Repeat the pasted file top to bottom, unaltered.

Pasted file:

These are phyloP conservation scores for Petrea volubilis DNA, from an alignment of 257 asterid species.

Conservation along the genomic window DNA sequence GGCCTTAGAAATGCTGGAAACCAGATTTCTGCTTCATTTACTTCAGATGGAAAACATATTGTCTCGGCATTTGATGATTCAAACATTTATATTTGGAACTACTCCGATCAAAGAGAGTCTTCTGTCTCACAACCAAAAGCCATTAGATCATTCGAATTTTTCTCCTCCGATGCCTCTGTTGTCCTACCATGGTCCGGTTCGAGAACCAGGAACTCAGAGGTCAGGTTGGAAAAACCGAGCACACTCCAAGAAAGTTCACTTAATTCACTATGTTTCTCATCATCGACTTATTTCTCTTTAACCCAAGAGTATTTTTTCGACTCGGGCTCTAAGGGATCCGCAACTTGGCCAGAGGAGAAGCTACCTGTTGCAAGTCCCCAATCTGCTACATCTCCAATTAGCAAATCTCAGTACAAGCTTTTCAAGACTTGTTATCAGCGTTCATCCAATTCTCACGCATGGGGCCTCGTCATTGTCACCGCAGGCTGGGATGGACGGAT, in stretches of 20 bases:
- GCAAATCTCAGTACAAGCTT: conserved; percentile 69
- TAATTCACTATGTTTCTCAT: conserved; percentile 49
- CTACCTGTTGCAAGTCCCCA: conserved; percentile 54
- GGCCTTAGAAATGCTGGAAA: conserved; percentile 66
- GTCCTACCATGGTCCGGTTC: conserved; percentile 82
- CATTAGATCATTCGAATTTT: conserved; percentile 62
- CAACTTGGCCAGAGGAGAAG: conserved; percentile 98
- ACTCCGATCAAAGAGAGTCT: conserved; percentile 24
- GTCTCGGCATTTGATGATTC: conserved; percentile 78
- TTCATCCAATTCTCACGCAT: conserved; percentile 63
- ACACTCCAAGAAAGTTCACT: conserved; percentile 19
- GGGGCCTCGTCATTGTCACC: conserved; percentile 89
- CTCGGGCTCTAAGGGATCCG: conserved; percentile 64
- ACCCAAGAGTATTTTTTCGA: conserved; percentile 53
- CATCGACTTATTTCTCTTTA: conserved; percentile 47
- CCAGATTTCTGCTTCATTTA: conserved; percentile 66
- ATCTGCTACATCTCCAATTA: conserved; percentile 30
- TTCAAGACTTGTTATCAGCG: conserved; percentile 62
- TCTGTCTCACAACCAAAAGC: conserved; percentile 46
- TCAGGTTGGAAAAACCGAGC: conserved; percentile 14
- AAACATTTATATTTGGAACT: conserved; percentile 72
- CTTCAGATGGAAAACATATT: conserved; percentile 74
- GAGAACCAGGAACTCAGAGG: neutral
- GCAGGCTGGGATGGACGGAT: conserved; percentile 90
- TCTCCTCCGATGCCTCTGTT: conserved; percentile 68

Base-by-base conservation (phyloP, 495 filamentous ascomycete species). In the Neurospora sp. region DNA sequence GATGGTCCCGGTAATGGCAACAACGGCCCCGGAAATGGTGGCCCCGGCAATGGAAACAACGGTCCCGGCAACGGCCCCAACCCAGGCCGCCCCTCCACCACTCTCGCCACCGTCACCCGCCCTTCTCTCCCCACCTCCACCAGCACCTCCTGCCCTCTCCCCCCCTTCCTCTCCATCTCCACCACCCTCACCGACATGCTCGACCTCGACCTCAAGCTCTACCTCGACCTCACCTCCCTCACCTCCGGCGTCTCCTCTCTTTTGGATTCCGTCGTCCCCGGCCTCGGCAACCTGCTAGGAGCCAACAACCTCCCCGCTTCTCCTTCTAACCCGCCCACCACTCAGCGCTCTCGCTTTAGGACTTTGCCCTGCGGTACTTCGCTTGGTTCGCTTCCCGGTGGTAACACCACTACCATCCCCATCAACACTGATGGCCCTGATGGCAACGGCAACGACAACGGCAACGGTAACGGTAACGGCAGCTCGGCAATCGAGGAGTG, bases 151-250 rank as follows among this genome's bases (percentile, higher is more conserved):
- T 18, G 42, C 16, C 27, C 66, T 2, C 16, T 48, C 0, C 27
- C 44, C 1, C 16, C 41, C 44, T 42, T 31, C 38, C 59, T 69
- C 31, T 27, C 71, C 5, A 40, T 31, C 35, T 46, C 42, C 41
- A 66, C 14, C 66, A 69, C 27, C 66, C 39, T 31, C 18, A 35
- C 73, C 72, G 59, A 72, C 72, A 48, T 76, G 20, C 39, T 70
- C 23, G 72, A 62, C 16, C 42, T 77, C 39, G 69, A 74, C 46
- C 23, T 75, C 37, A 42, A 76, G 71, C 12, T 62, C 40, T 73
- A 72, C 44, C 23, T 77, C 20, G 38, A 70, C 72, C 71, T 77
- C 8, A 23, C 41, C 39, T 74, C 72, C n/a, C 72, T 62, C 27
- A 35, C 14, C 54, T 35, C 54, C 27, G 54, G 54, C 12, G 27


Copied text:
These are phyloP conservation scores for Petrea volubilis DNA, from an alignment of 257 asterid species.

Conservation along the genomic window DNA sequence GGCCTTAGAAATGCTGGAAACCAGATTTCTGCTTCATTTACTTCAGATGGAAAACATATTGTCTCGGCATTTGATGATTCAAACATTTATATTTGGAACTACTCCGATCAAAGAGAGTCTTCTGTCTCACAACCAAAAGCCATTAGATCATTCGAATTTTTCTCCTCCGATGCCTCTGTTGTCCTACCATGGTCCGGTTCGAGAACCAGGAACTCAGAGGTCAGGTTGGAAAAACCGAGCACACTCCAAGAAAGTTCACTTAATTCACTATGTTTCTCATCATCGACTTATTTCTCTTTAACCCAAGAGTATTTTTTCGACTCGGGCTCTAAGGGATCCGCAACTTGGCCAGAGGAGAAGCTACCTGTTGCAAGTCCCCAATCTGCTACATCTCCAATTAGCAAATCTCAGTACAAGCTTTTCAAGACTTGTTATCAGCGTTCATCCAATTCTCACGCATGGGGCCTCGTCATTGTCACCGCAGGCTGGGATGGACGGAT, in stretches of 20 bases:
- GCAAATCTCAGTACAAGCTT: conserved; percentile 69
- TAATTCACTATGTTTCTCAT: conserved; percentile 49
- CTACCTGTTGCAAGTCCCCA: conserved; percentile 54
- GGCCTTAGAAATGCTGGAAA: conserved; percentile 66
- GTCCTACCATGGTCCGGTTC: conserved; percentile 82
- CATTAGATCATTCGAATTTT: conserved; percentile 62
- CAACTTGGCCAGAGGAGAAG: conserved; percentile 98
- ACTCCGATCAAAGAGAGTCT: conserved; percentile 24
- GTCTCGGCATTTGATGATTC: conserved; percentile 78
- TTCATCCAATTCTCACGCAT: conserved; percentile 63
- ACACTCCAAGAAAGTTCACT: conserved; percentile 19
- GGGGCCTCGTCATTGTCACC: conserved; percentile 89
- CTCGGGCTCTAAGGGATCCG: conserved; percentile 64
- ACCCAAGAGTATTTTTTCGA: conserved; percentile 53
- CATCGACTTATTTCTCTTTA: conserved; percentile 47
- CCAGATTTCTGCTTCATTTA: conserved; percentile 66
- ATCTGCTACATCTCCAATTA: conserved; percentile 30
- TTCAAGACTTGTTATCAGCG: conserved; percentile 62
- TCTGTCTCACAACCAAAAGC: conserved; percentile 46
- TCAGGTTGGAAAAACCGAGC: conserved; percentile 14
- AAACATTTATATTTGGAACT: conserved; percentile 72
- CTTCAGATGGAAAACATATT: conserved; percentile 74
- GAGAACCAGGAACTCAGAGG: neutral
- GCAGGCTGGGATGGACGGAT: conserved; percentile 90
- TCTCCTCCGATGCCTCTGTT: conserved; percentile 68

Base-by-base conservation (phyloP, 495 filamentous ascomycete species). In the Neurospora sp. region DNA sequence GATGGTCCCGGTAATGGCAACAACGGCCCCGGAAATGGTGGCCCCGGCAATGGAAACAACGGTCCCGGCAACGGCCCCAACCCAGGCCGCCCCTCCACCACTCTCGCCACCGTCACCCGCCCTTCTCTCCCCACCTCCACCAGCACCTCCTGCCCTCTCCCCCCCTTCCTCTCCATCTCCACCACCCTCACCGACATGCTCGACCTCGACCTCAAGCTCTACCTCGACCTCACCTCCCTCACCTCCGGCGTCTCCTCTCTTTTGGATTCCGTCGTCCCCGGCCTCGGCAACCTGCTAGGAGCCAACAACCTCCCCGCTTCTCCTTCTAACCCGCCCACCACTCAGCGCTCTCGCTTTAGGACTTTGCCCTGCGGTACTTCGCTTGGTTCGCTTCCCGGTGGTAACACCACTACCATCCCCATCAACACTGATGGCCCTGATGGCAACGGCAACGACAACGGCAACGGTAACGGTAACGGCAGCTCGGCAATCGAGGAGTG, bases 151-250 rank as follows among this genome's bases (percentile, higher is more conserved):
- T 18, G 42, C 16, C 27, C 66, T 2, C 16, T 48, C 0, C 27
- C 44, C 1, C 16, C 41, C 44, T 42, T 31, C 38, C 59, T 69
- C 31, T 27, C 71, C 5, A 40, T 31, C 35, T 46, C 42, C 41
- A 66, C 14, C 66, A 69, C 27, C 66, C 39, T 31, C 18, A 35
- C 73, C 72, G 59, A 72, C 72, A 48, T 76, G 20, C 39, T 70
- C 23, G 72, A 62, C 16, C 42, T 77, C 39, G 69, A 74, C 46
- C 23, T 75, C 37, A 42, A 76, G 71, C 12, T 62, C 40, T 73
- A 72, C 44, C 23, T 77, C 20, G 38, A 70, C 72, C 71, T 77
- C 8, A 23, C 41, C 39, T 74, C 72, C n/a, C 72, T 62, C 27
- A 35, C 14, C 54, T 35, C 54, C 27, G 54, G 54, C 12, G 27